Accommodations are key to the success of dyslexics in school.

However, they are frequently misunderstood as “crutches.” As Johnson and Myklebust pointed out in their seminal text on learning disabilities in 1967, we find it acceptable in our society to allow golfers to have handicaps to level the playing field, but somehow we find it unacceptable to give accommodations to students with learning disabilities.

A dyslexic student in the general classroom may encounter various obstacles that hinder his/her academic potential. It is important for teachers, families, and dyslexics to have open communication about what specific accommodations students will need to ensure learning success.

We often hear that giving accommodations for a student with a learning disability is not fair to the other students. We like what Rick Lavoie, special education administrator of 30 years and inspirational speaker, has to say on this topic. To paraphrase him, fairness does not mean that everyone gets the same thing. Fairness means that everyone gets what he or she needs to be successful. In the case of the dyslexic student in the classroom, accommodations are required in order for her to succeed. It levels the playing field between her and her peers.

The following is a list of possible accommodations and suggestions that may be beneficial in order to decrease a student’s frustration and increase her academic success.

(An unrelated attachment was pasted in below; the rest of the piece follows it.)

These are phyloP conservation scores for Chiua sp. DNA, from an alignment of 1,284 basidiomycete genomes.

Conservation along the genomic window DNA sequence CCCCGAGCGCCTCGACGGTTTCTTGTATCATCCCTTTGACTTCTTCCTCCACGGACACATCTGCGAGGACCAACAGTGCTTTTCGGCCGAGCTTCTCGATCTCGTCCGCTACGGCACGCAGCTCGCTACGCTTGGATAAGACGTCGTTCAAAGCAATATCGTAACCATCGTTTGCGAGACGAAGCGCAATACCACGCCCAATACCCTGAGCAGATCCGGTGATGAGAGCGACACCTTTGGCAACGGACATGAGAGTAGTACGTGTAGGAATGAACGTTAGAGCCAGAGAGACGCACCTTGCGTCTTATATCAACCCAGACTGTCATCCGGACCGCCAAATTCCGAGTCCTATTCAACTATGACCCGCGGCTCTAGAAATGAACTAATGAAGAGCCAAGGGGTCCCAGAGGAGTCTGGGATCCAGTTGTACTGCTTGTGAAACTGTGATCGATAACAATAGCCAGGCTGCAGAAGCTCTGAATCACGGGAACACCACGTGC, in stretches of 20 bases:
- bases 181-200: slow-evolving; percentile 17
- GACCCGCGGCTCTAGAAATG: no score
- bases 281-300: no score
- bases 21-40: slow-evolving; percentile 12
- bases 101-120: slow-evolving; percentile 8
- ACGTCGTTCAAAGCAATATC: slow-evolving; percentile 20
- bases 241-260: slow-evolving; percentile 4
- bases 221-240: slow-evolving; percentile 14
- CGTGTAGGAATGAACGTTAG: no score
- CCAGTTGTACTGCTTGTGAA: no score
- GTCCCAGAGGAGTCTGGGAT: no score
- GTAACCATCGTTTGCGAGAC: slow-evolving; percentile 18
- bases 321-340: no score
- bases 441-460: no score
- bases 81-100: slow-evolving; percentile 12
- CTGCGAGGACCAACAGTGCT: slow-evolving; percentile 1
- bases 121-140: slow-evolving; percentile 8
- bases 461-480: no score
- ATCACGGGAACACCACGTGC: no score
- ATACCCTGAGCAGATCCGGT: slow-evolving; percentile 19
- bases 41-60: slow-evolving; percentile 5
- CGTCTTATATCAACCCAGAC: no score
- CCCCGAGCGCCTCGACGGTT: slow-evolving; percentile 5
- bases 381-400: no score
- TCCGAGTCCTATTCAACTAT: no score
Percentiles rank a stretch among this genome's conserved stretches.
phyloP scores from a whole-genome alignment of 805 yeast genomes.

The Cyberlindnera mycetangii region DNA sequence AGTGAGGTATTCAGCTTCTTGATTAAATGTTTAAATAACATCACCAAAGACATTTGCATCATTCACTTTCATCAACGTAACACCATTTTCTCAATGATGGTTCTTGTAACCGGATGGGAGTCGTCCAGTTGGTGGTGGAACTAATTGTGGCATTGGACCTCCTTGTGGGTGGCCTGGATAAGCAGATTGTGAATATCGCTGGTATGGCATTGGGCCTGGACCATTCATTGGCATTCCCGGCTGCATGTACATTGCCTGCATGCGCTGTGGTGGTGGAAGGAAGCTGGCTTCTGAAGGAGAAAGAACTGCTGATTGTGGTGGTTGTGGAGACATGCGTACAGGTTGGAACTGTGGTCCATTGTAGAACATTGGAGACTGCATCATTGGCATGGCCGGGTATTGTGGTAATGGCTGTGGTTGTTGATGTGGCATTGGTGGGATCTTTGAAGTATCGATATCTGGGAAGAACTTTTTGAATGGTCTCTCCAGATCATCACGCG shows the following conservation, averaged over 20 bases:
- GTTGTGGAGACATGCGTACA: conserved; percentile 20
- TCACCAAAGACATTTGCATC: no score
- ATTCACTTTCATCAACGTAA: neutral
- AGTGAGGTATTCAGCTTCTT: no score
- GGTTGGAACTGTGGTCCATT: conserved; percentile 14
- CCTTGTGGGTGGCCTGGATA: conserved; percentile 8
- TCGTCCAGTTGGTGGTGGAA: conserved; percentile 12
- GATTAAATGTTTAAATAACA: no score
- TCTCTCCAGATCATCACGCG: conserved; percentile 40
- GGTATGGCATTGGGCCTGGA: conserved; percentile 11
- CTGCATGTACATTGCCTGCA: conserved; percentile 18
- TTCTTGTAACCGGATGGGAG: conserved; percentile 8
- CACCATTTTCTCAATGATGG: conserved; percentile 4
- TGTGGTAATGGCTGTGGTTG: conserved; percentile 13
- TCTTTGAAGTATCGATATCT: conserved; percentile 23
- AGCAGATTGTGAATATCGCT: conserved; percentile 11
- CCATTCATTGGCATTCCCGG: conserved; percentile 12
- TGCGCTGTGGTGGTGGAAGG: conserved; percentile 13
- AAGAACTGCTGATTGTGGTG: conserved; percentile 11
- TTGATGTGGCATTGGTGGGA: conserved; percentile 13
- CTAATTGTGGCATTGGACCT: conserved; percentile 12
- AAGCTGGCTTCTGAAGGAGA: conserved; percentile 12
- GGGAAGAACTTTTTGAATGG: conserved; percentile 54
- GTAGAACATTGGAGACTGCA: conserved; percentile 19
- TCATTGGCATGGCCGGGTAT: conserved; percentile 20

• Know which of your students have 504 plans and IEP. Touch base with the teacher consultant, parent, or student (depending on grade level) to determine how the plans will be implemented in your class. For example, a student may need additional time or directions read aloud to take a test and will be permitted to go to the resource room during testing.
  • Provide a course syllabus ahead of time and announce projects and/or tests a week or two in advance. Students with dyslexia generally take much longer to prepare for tests and produce written work.
  • Make the assignments explicit. Provide ample examples of what you are expecting, and use visual aids to allow them to follow and comprehend classroom instructions.
  • Provide hands-on learning experiences whenever possible.
  • Encourage students with dyslexia to turn in a draft early for feedback. Alternatively, give them an opportunity to revise their work (after receiving feedback) for a higher grade.
  • Provide a peer buddy that can sit near your student with dyslexia.
  • Do not ask your student with dyslexia to read aloud in front of peers. This can be quite embarrassing and being put “on-the-spot” will only exacerbate his difficulty with the text. But, should he volunteer, by all means, let him read!
  • Give the student time to process a question before answering. State your questions, pause, and then call on the dyslexic student first. He or she may only have one answer in mind, whereas the other students may have two or three. The more students with dyslexia can “save face” in front of peers, the more energy they will have left for the learning process. If a student is always “on-guard,” he may not be able to devote many mental resources and attention to learning.
  • Remember to cultivate the student’s strengths and interests within your discipline whenever possible.
  • Use Universal Design in your classroom instruction.
  • Know the accommodations a student will need beforehand for standardized tests like the ACT and SAT. The College Board has been improving its stance toward accommodations for students with disabilities, so your student should receive all the help he or she requires.